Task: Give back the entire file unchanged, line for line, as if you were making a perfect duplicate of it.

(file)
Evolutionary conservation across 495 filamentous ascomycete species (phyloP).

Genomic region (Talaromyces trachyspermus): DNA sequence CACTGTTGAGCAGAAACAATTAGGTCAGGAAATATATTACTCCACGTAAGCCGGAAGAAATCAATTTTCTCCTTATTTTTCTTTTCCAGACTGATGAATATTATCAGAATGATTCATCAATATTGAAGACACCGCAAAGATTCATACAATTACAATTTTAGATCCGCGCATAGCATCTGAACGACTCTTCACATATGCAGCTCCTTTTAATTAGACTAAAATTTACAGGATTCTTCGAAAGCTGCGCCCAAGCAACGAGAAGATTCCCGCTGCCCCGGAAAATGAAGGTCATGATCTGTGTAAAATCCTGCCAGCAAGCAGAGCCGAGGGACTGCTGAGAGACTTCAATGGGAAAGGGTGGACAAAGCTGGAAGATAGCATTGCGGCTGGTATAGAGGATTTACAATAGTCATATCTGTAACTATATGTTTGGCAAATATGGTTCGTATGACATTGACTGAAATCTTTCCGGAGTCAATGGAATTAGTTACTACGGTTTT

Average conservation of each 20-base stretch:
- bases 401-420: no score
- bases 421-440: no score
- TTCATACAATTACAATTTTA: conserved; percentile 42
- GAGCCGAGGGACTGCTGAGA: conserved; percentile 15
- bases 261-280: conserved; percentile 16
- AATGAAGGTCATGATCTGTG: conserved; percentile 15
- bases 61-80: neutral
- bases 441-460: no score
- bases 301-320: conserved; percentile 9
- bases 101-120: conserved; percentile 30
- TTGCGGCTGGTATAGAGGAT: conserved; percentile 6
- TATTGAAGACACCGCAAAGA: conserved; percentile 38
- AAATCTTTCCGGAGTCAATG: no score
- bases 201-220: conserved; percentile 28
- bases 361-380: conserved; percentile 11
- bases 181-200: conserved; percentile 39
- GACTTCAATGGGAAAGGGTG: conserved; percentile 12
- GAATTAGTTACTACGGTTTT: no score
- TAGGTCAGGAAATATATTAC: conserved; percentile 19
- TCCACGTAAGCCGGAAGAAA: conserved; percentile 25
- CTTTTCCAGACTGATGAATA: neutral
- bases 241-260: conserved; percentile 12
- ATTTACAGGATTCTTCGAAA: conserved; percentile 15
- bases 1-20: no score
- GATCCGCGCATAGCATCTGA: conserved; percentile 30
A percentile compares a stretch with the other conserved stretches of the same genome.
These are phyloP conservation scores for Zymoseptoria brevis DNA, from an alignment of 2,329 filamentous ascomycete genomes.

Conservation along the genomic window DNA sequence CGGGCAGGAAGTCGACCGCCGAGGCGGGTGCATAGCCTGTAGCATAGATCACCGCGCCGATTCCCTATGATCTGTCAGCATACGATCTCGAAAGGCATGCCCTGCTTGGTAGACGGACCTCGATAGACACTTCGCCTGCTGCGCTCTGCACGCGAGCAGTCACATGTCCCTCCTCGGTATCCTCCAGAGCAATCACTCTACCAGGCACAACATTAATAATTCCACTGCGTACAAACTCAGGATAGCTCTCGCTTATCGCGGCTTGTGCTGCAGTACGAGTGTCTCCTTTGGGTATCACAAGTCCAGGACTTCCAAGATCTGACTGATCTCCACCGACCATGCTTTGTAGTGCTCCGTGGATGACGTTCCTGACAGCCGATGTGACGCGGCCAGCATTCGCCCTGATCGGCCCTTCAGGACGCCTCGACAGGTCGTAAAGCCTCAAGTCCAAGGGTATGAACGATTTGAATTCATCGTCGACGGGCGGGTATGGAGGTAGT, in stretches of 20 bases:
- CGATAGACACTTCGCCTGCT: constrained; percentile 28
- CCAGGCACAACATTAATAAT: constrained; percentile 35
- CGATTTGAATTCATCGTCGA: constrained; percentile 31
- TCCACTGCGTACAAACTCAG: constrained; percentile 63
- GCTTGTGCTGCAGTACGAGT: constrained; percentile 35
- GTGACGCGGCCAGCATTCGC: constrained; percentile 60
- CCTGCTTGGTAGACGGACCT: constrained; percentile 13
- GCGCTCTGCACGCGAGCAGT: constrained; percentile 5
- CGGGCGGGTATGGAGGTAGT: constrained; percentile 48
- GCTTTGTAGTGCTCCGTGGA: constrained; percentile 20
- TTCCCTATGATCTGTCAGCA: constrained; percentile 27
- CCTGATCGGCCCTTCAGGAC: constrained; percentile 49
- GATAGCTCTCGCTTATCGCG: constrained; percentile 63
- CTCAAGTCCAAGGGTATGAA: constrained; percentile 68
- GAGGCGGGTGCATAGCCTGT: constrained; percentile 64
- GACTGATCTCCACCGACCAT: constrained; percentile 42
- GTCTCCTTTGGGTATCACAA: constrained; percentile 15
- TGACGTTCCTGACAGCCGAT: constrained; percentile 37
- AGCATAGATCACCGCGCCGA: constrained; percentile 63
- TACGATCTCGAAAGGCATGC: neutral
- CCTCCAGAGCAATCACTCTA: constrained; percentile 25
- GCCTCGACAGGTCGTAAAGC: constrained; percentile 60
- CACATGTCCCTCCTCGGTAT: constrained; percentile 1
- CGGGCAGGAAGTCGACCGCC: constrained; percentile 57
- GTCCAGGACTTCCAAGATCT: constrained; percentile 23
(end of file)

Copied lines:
Evolutionary conservation across 495 filamentous ascomycete species (phyloP).

Genomic region (Talaromyces trachyspermus): DNA sequence CACTGTTGAGCAGAAACAATTAGGTCAGGAAATATATTACTCCACGTAAGCCGGAAGAAATCAATTTTCTCCTTATTTTTCTTTTCCAGACTGATGAATATTATCAGAATGATTCATCAATATTGAAGACACCGCAAAGATTCATACAATTACAATTTTAGATCCGCGCATAGCATCTGAACGACTCTTCACATATGCAGCTCCTTTTAATTAGACTAAAATTTACAGGATTCTTCGAAAGCTGCGCCCAAGCAACGAGAAGATTCCCGCTGCCCCGGAAAATGAAGGTCATGATCTGTGTAAAATCCTGCCAGCAAGCAGAGCCGAGGGACTGCTGAGAGACTTCAATGGGAAAGGGTGGACAAAGCTGGAAGATAGCATTGCGGCTGGTATAGAGGATTTACAATAGTCATATCTGTAACTATATGTTTGGCAAATATGGTTCGTATGACATTGACTGAAATCTTTCCGGAGTCAATGGAATTAGTTACTACGGTTTT

Average conservation of each 20-base stretch:
- bases 401-420: no score
- bases 421-440: no score
- TTCATACAATTACAATTTTA: conserved; percentile 42
- GAGCCGAGGGACTGCTGAGA: conserved; percentile 15
- bases 261-280: conserved; percentile 16
- AATGAAGGTCATGATCTGTG: conserved; percentile 15
- bases 61-80: neutral
- bases 441-460: no score
- bases 301-320: conserved; percentile 9
- bases 101-120: conserved; percentile 30
- TTGCGGCTGGTATAGAGGAT: conserved; percentile 6
- TATTGAAGACACCGCAAAGA: conserved; percentile 38
- AAATCTTTCCGGAGTCAATG: no score
- bases 201-220: conserved; percentile 28
- bases 361-380: conserved; percentile 11
- bases 181-200: conserved; percentile 39
- GACTTCAATGGGAAAGGGTG: conserved; percentile 12
- GAATTAGTTACTACGGTTTT: no score
- TAGGTCAGGAAATATATTAC: conserved; percentile 19
- TCCACGTAAGCCGGAAGAAA: conserved; percentile 25
- CTTTTCCAGACTGATGAATA: neutral
- bases 241-260: conserved; percentile 12
- ATTTACAGGATTCTTCGAAA: conserved; percentile 15
- bases 1-20: no score
- GATCCGCGCATAGCATCTGA: conserved; percentile 30
A percentile compares a stretch with the other conserved stretches of the same genome.
These are phyloP conservation scores for Zymoseptoria brevis DNA, from an alignment of 2,329 filamentous ascomycete genomes.

Conservation along the genomic window DNA sequence CGGGCAGGAAGTCGACCGCCGAGGCGGGTGCATAGCCTGTAGCATAGATCACCGCGCCGATTCCCTATGATCTGTCAGCATACGATCTCGAAAGGCATGCCCTGCTTGGTAGACGGACCTCGATAGACACTTCGCCTGCTGCGCTCTGCACGCGAGCAGTCACATGTCCCTCCTCGGTATCCTCCAGAGCAATCACTCTACCAGGCACAACATTAATAATTCCACTGCGTACAAACTCAGGATAGCTCTCGCTTATCGCGGCTTGTGCTGCAGTACGAGTGTCTCCTTTGGGTATCACAAGTCCAGGACTTCCAAGATCTGACTGATCTCCACCGACCATGCTTTGTAGTGCTCCGTGGATGACGTTCCTGACAGCCGATGTGACGCGGCCAGCATTCGCCCTGATCGGCCCTTCAGGACGCCTCGACAGGTCGTAAAGCCTCAAGTCCAAGGGTATGAACGATTTGAATTCATCGTCGACGGGCGGGTATGGAGGTAGT, in stretches of 20 bases:
- CGATAGACACTTCGCCTGCT: constrained; percentile 28
- CCAGGCACAACATTAATAAT: constrained; percentile 35
- CGATTTGAATTCATCGTCGA: constrained; percentile 31
- TCCACTGCGTACAAACTCAG: constrained; percentile 63
- GCTTGTGCTGCAGTACGAGT: constrained; percentile 35
- GTGACGCGGCCAGCATTCGC: constrained; percentile 60
- CCTGCTTGGTAGACGGACCT: constrained; percentile 13
- GCGCTCTGCACGCGAGCAGT: constrained; percentile 5
- CGGGCGGGTATGGAGGTAGT: constrained; percentile 48
- GCTTTGTAGTGCTCCGTGGA: constrained; percentile 20
- TTCCCTATGATCTGTCAGCA: constrained; percentile 27
- CCTGATCGGCCCTTCAGGAC: constrained; percentile 49
- GATAGCTCTCGCTTATCGCG: constrained; percentile 63
- CTCAAGTCCAAGGGTATGAA: constrained; percentile 68
- GAGGCGGGTGCATAGCCTGT: constrained; percentile 64
- GACTGATCTCCACCGACCAT: constrained; percentile 42
- GTCTCCTTTGGGTATCACAA: constrained; percentile 15
- TGACGTTCCTGACAGCCGAT: constrained; percentile 37
- AGCATAGATCACCGCGCCGA: constrained; percentile 63
- TACGATCTCGAAAGGCATGC: neutral
- CCTCCAGAGCAATCACTCTA: constrained; percentile 25
- GCCTCGACAGGTCGTAAAGC: constrained; percentile 60
- CACATGTCCCTCCTCGGTAT: constrained; percentile 1
- CGGGCAGGAAGTCGACCGCC: constrained; percentile 57
- GTCCAGGACTTCCAAGATCT: constrained; percentile 23